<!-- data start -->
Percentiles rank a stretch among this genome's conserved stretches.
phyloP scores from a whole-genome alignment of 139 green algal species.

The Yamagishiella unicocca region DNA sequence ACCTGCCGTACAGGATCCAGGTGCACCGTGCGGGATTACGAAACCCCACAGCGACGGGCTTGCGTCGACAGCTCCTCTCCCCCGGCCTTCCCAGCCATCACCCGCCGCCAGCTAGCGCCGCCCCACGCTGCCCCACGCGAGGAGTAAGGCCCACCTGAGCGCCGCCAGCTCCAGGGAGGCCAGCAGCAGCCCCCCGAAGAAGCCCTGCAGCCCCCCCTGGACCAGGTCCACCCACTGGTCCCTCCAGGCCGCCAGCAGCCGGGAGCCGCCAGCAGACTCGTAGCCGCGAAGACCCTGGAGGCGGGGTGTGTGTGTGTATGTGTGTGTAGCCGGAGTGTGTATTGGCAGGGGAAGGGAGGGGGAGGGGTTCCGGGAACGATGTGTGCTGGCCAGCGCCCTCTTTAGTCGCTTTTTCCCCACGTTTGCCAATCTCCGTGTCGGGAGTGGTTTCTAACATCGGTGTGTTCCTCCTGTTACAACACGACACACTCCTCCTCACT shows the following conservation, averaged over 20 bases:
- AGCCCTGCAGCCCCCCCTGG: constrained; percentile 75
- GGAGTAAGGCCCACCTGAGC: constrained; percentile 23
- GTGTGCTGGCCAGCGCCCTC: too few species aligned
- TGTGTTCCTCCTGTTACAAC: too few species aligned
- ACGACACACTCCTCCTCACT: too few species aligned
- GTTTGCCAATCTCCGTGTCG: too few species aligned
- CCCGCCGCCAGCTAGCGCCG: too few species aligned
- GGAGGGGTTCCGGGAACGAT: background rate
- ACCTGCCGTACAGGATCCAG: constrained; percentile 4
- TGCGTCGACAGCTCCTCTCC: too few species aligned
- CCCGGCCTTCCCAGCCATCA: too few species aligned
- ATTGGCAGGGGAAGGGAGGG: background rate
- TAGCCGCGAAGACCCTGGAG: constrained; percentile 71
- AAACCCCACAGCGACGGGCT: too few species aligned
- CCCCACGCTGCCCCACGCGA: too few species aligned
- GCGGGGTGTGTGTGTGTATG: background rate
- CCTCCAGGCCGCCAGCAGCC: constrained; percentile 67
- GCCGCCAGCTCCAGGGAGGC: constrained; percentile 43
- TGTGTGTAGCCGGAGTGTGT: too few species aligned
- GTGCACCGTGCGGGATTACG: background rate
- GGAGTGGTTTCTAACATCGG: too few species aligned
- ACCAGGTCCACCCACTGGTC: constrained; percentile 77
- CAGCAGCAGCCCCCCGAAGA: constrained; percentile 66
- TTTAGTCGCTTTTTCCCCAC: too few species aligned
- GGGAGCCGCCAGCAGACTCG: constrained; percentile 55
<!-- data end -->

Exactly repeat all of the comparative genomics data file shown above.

Percentiles rank a stretch among this genome's conserved stretches.
phyloP scores from a whole-genome alignment of 139 green algal species.

The Yamagishiella unicocca region DNA sequence ACCTGCCGTACAGGATCCAGGTGCACCGTGCGGGATTACGAAACCCCACAGCGACGGGCTTGCGTCGACAGCTCCTCTCCCCCGGCCTTCCCAGCCATCACCCGCCGCCAGCTAGCGCCGCCCCACGCTGCCCCACGCGAGGAGTAAGGCCCACCTGAGCGCCGCCAGCTCCAGGGAGGCCAGCAGCAGCCCCCCGAAGAAGCCCTGCAGCCCCCCCTGGACCAGGTCCACCCACTGGTCCCTCCAGGCCGCCAGCAGCCGGGAGCCGCCAGCAGACTCGTAGCCGCGAAGACCCTGGAGGCGGGGTGTGTGTGTGTATGTGTGTGTAGCCGGAGTGTGTATTGGCAGGGGAAGGGAGGGGGAGGGGTTCCGGGAACGATGTGTGCTGGCCAGCGCCCTCTTTAGTCGCTTTTTCCCCACGTTTGCCAATCTCCGTGTCGGGAGTGGTTTCTAACATCGGTGTGTTCCTCCTGTTACAACACGACACACTCCTCCTCACT shows the following conservation, averaged over 20 bases:
- AGCCCTGCAGCCCCCCCTGG: constrained; percentile 75
- GGAGTAAGGCCCACCTGAGC: constrained; percentile 23
- GTGTGCTGGCCAGCGCCCTC: too few species aligned
- TGTGTTCCTCCTGTTACAAC: too few species aligned
- ACGACACACTCCTCCTCACT: too few species aligned
- GTTTGCCAATCTCCGTGTCG: too few species aligned
- CCCGCCGCCAGCTAGCGCCG: too few species aligned
- GGAGGGGTTCCGGGAACGAT: background rate
- ACCTGCCGTACAGGATCCAG: constrained; percentile 4
- TGCGTCGACAGCTCCTCTCC: too few species aligned
- CCCGGCCTTCCCAGCCATCA: too few species aligned
- ATTGGCAGGGGAAGGGAGGG: background rate
- TAGCCGCGAAGACCCTGGAG: constrained; percentile 71
- AAACCCCACAGCGACGGGCT: too few species aligned
- CCCCACGCTGCCCCACGCGA: too few species aligned
- GCGGGGTGTGTGTGTGTATG: background rate
- CCTCCAGGCCGCCAGCAGCC: constrained; percentile 67
- GCCGCCAGCTCCAGGGAGGC: constrained; percentile 43
- TGTGTGTAGCCGGAGTGTGT: too few species aligned
- GTGCACCGTGCGGGATTACG: background rate
- GGAGTGGTTTCTAACATCGG: too few species aligned
- ACCAGGTCCACCCACTGGTC: constrained; percentile 77
- CAGCAGCAGCCCCCCGAAGA: constrained; percentile 66
- TTTAGTCGCTTTTTCCCCAC: too few species aligned
- GGGAGCCGCCAGCAGACTCG: constrained; percentile 55